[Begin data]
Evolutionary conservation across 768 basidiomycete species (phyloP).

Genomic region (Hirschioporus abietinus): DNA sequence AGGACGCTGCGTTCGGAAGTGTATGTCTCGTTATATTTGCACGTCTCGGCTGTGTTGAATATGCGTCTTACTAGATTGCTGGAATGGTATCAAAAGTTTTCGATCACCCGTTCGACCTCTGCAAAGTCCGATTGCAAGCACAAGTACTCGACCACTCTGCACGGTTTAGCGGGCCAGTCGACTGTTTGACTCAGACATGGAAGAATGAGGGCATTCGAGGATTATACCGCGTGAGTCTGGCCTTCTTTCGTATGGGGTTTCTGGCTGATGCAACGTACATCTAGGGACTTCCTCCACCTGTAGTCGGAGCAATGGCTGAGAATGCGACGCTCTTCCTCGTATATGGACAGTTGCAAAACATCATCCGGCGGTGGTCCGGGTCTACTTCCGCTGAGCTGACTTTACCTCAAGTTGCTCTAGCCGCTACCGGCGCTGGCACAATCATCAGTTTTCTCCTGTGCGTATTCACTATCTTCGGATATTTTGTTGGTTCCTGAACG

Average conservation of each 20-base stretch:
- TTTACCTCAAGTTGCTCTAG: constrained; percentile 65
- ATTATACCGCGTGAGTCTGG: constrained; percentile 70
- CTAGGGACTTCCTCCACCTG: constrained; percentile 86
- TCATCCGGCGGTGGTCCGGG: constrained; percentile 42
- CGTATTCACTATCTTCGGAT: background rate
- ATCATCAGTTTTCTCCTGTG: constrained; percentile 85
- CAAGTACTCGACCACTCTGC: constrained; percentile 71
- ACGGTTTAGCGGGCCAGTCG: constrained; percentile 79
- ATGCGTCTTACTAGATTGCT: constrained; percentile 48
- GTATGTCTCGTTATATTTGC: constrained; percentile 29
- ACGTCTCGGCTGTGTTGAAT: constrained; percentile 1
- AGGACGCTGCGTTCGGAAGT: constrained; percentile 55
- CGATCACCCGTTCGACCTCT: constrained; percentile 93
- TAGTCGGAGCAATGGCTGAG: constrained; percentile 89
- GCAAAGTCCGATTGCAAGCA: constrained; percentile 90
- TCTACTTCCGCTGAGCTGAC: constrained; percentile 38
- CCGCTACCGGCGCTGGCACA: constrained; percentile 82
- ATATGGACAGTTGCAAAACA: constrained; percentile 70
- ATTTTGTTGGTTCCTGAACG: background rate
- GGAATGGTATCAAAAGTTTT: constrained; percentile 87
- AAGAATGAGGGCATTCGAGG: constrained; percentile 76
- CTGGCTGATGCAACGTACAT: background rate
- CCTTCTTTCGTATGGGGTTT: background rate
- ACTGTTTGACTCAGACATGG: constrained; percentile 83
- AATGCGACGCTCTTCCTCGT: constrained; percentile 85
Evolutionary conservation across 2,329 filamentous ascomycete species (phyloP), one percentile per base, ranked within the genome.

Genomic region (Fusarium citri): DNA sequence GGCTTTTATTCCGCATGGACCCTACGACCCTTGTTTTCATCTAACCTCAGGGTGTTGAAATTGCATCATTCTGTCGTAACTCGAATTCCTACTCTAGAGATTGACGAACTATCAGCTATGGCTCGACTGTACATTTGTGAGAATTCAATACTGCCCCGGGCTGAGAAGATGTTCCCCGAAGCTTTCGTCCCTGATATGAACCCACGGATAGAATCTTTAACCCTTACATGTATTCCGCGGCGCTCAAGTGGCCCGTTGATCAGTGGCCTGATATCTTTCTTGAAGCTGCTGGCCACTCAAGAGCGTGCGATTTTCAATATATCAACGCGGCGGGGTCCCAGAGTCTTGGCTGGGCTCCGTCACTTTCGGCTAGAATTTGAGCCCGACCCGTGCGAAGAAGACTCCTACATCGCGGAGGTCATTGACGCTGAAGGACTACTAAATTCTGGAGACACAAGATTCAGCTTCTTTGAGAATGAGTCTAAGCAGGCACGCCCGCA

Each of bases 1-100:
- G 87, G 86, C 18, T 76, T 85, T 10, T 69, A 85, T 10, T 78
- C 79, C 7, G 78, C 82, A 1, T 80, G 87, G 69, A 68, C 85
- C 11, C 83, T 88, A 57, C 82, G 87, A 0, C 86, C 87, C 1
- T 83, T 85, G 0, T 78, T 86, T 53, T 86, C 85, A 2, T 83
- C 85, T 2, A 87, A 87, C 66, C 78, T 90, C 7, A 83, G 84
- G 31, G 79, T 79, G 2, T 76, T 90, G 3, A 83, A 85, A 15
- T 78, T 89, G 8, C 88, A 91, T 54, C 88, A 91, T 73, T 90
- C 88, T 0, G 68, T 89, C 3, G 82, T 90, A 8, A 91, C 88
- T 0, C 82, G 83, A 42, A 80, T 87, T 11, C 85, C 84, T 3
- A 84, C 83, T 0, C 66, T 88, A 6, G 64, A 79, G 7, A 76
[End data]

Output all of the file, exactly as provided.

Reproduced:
Evolutionary conservation across 768 basidiomycete species (phyloP).

Genomic region (Hirschioporus abietinus): DNA sequence AGGACGCTGCGTTCGGAAGTGTATGTCTCGTTATATTTGCACGTCTCGGCTGTGTTGAATATGCGTCTTACTAGATTGCTGGAATGGTATCAAAAGTTTTCGATCACCCGTTCGACCTCTGCAAAGTCCGATTGCAAGCACAAGTACTCGACCACTCTGCACGGTTTAGCGGGCCAGTCGACTGTTTGACTCAGACATGGAAGAATGAGGGCATTCGAGGATTATACCGCGTGAGTCTGGCCTTCTTTCGTATGGGGTTTCTGGCTGATGCAACGTACATCTAGGGACTTCCTCCACCTGTAGTCGGAGCAATGGCTGAGAATGCGACGCTCTTCCTCGTATATGGACAGTTGCAAAACATCATCCGGCGGTGGTCCGGGTCTACTTCCGCTGAGCTGACTTTACCTCAAGTTGCTCTAGCCGCTACCGGCGCTGGCACAATCATCAGTTTTCTCCTGTGCGTATTCACTATCTTCGGATATTTTGTTGGTTCCTGAACG

Average conservation of each 20-base stretch:
- TTTACCTCAAGTTGCTCTAG: constrained; percentile 65
- ATTATACCGCGTGAGTCTGG: constrained; percentile 70
- CTAGGGACTTCCTCCACCTG: constrained; percentile 86
- TCATCCGGCGGTGGTCCGGG: constrained; percentile 42
- CGTATTCACTATCTTCGGAT: background rate
- ATCATCAGTTTTCTCCTGTG: constrained; percentile 85
- CAAGTACTCGACCACTCTGC: constrained; percentile 71
- ACGGTTTAGCGGGCCAGTCG: constrained; percentile 79
- ATGCGTCTTACTAGATTGCT: constrained; percentile 48
- GTATGTCTCGTTATATTTGC: constrained; percentile 29
- ACGTCTCGGCTGTGTTGAAT: constrained; percentile 1
- AGGACGCTGCGTTCGGAAGT: constrained; percentile 55
- CGATCACCCGTTCGACCTCT: constrained; percentile 93
- TAGTCGGAGCAATGGCTGAG: constrained; percentile 89
- GCAAAGTCCGATTGCAAGCA: constrained; percentile 90
- TCTACTTCCGCTGAGCTGAC: constrained; percentile 38
- CCGCTACCGGCGCTGGCACA: constrained; percentile 82
- ATATGGACAGTTGCAAAACA: constrained; percentile 70
- ATTTTGTTGGTTCCTGAACG: background rate
- GGAATGGTATCAAAAGTTTT: constrained; percentile 87
- AAGAATGAGGGCATTCGAGG: constrained; percentile 76
- CTGGCTGATGCAACGTACAT: background rate
- CCTTCTTTCGTATGGGGTTT: background rate
- ACTGTTTGACTCAGACATGG: constrained; percentile 83
- AATGCGACGCTCTTCCTCGT: constrained; percentile 85
Evolutionary conservation across 2,329 filamentous ascomycete species (phyloP), one percentile per base, ranked within the genome.

Genomic region (Fusarium citri): DNA sequence GGCTTTTATTCCGCATGGACCCTACGACCCTTGTTTTCATCTAACCTCAGGGTGTTGAAATTGCATCATTCTGTCGTAACTCGAATTCCTACTCTAGAGATTGACGAACTATCAGCTATGGCTCGACTGTACATTTGTGAGAATTCAATACTGCCCCGGGCTGAGAAGATGTTCCCCGAAGCTTTCGTCCCTGATATGAACCCACGGATAGAATCTTTAACCCTTACATGTATTCCGCGGCGCTCAAGTGGCCCGTTGATCAGTGGCCTGATATCTTTCTTGAAGCTGCTGGCCACTCAAGAGCGTGCGATTTTCAATATATCAACGCGGCGGGGTCCCAGAGTCTTGGCTGGGCTCCGTCACTTTCGGCTAGAATTTGAGCCCGACCCGTGCGAAGAAGACTCCTACATCGCGGAGGTCATTGACGCTGAAGGACTACTAAATTCTGGAGACACAAGATTCAGCTTCTTTGAGAATGAGTCTAAGCAGGCACGCCCGCA

Each of bases 1-100:
- G 87, G 86, C 18, T 76, T 85, T 10, T 69, A 85, T 10, T 78
- C 79, C 7, G 78, C 82, A 1, T 80, G 87, G 69, A 68, C 85
- C 11, C 83, T 88, A 57, C 82, G 87, A 0, C 86, C 87, C 1
- T 83, T 85, G 0, T 78, T 86, T 53, T 86, C 85, A 2, T 83
- C 85, T 2, A 87, A 87, C 66, C 78, T 90, C 7, A 83, G 84
- G 31, G 79, T 79, G 2, T 76, T 90, G 3, A 83, A 85, A 15
- T 78, T 89, G 8, C 88, A 91, T 54, C 88, A 91, T 73, T 90
- C 88, T 0, G 68, T 89, C 3, G 82, T 90, A 8, A 91, C 88
- T 0, C 82, G 83, A 42, A 80, T 87, T 11, C 85, C 84, T 3
- A 84, C 83, T 0, C 66, T 88, A 6, G 64, A 79, G 7, A 76